Alberto Hidalgo

Real name: Morandeira, Juan José
Nicknames: El Chino
(27 July 1940 - )
Place of birth:
Buenos Aires Argentina
Felipe Yofre

ral tradition brings us back the landscape of the Buenos Aires neighborhoods, many of them still protected from demolition. So, Flores Sur is, surrounding like a ring the distinction of the Italian small palaces of Flores Norte and differing from the latter by its attire of low and proletarian little houses.

A little far beyond, the Bajo Flores, with lands prone to flooding today reclaimed from the small lake to build monoblocks and soccer stadiums, by then with its environment of garbage dumps, slaughter houses and furnaces for firing bricks.

Precisely from there a cart steered by don Juan María Morandeira, a Spaniard from Lugo, returned towards his house on Balbastro and Carabobo. A few vices tied this worker who, furthermore, was milkman. Among them were the streetcorner gang, his pals and dancing.

So fond of dancing was don Juan María that until his 82th birthday he frequented the cheap locals with his blue impeccable clothes that were brushed by his wife (la patrona) at the familiar yard before his departure.

This scene, which was strong, marked forever his son Juan José, who adhered to tango as an extension of his old man’s likings and began singing at the clubs of the area up to the time his chance arrived. Antonio Cantó, an orchestra announcer, had organized a contest at the Club Tucumán on Carabobo and Avenida del Trabajo (today Eva Perón Avenue) and Juan José won it.

As from that time he used the sobriquet Alberto Hidalgo. He used to have a long straight hair with long thick sideburns, a black mole on his face and his Indian-like face, gesturing with his mouth tough tangos. All this happened at the Tango Bar on Rivadavia and Fray Cayetano Rodríguez when he was already vocalist of the Miguel Nijensohn orchestra (1958) where he shared the bill with Julio Sosa and Ángel Vargas.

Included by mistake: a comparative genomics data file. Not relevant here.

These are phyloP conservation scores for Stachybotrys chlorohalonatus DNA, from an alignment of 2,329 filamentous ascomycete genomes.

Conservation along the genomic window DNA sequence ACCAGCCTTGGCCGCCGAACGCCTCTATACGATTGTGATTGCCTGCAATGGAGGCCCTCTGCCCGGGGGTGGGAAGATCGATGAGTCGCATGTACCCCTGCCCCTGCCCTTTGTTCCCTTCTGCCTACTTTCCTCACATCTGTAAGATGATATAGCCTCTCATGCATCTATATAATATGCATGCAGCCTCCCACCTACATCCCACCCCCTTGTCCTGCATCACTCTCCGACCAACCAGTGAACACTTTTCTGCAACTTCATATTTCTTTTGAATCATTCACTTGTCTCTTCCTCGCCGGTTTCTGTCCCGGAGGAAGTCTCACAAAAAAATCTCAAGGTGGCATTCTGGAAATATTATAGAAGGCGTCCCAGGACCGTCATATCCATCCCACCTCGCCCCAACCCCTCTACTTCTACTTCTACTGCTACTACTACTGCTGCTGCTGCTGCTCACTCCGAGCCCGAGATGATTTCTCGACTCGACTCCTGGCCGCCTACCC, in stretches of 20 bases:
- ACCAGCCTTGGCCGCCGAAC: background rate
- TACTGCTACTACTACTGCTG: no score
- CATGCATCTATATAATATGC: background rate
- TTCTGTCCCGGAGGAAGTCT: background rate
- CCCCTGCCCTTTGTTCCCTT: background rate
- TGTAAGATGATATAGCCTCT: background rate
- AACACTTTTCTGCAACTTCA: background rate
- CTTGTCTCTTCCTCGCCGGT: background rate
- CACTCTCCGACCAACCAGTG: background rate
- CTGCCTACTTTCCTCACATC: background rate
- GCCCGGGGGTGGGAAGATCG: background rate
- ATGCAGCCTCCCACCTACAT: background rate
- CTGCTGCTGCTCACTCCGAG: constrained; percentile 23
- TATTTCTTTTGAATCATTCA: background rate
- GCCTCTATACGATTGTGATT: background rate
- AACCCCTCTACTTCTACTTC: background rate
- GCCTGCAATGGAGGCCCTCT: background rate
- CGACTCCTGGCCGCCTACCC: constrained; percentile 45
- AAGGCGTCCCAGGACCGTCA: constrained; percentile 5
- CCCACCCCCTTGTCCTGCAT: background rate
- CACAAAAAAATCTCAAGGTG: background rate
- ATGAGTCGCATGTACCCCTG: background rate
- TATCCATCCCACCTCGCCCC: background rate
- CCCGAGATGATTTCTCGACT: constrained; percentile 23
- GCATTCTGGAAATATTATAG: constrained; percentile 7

The financial hardship of the sixties drove him back to his profession of master builder and later to drive a bus of the 7 line. One day Juan Zucchelli, creator of the radio program El tango y sus ases, got on that bus, heard him humming a tune and acted as mediator with Alfredo Gobbi so as the latter would hire him.

Unforgettable years he spent alongside El violín romántico del tango until the pianist Fulvio Salamanca, that in 1965 was at his peak, thought that he and Osvaldo Piro would be nice to enhance his orchestra. To pose that suggestion to Gobbi was not easy, but the latter replied: «If he does not want to leave, he’ll be fired. You’re here to open doors». By that time the orchestra recorded three long-playing records and Chino imposed hits like: “Cautivo”, “El potrerito”, “Frase” and teaming up with another singer of the orchestra —Julio Rodolfo— “Así fui yo”, “Mi novia de ayer” and “Una rubia que vive en la luna”.

Three years later, his friend Osvaldo Piro, now leader of his own aggregation, summoned him to appear in Michelangelo, on television and at Caño 14 on Talcahuano Street.

His itinerant vocation led him to settle in Caracas (Venezuela) where he used to wear a tropical outfit and danced to joropo beat; and to appear as well with José Basso and Eduardo Cortti and to substitute for Roberto Goyeneche at a venue, where to announce him they placed posters that said: «A Chinese for a Pole».

The lack of tango interpreters in the media, like radio or television, makes us be deprived of enjoying this deep voice, with good intonation and deeply rooted in Buenos Aires.

Carrying on his old man’s habits, he boasts in his right hand finger a gold ring with diamonds; has dinner once a week on Bulnes and Soler with his friends and, from Wednesdays to Sundays, a large number of people are touched by him at La Cumparsita —on Chile and Balcarce— in the heart of San Telmo.

Editorial Office’s note: After this portrayal in 2000 he recorded a compact disc entitled El Chino with guest artists such as José Colángelo, Rubén Juárez and Hugo Rivas. In 2008 the Legislatura de la ciudad de Buenos Aires recognized him as Personalidad Destacada de la Cultura (Outstanding Personality of Our Culture).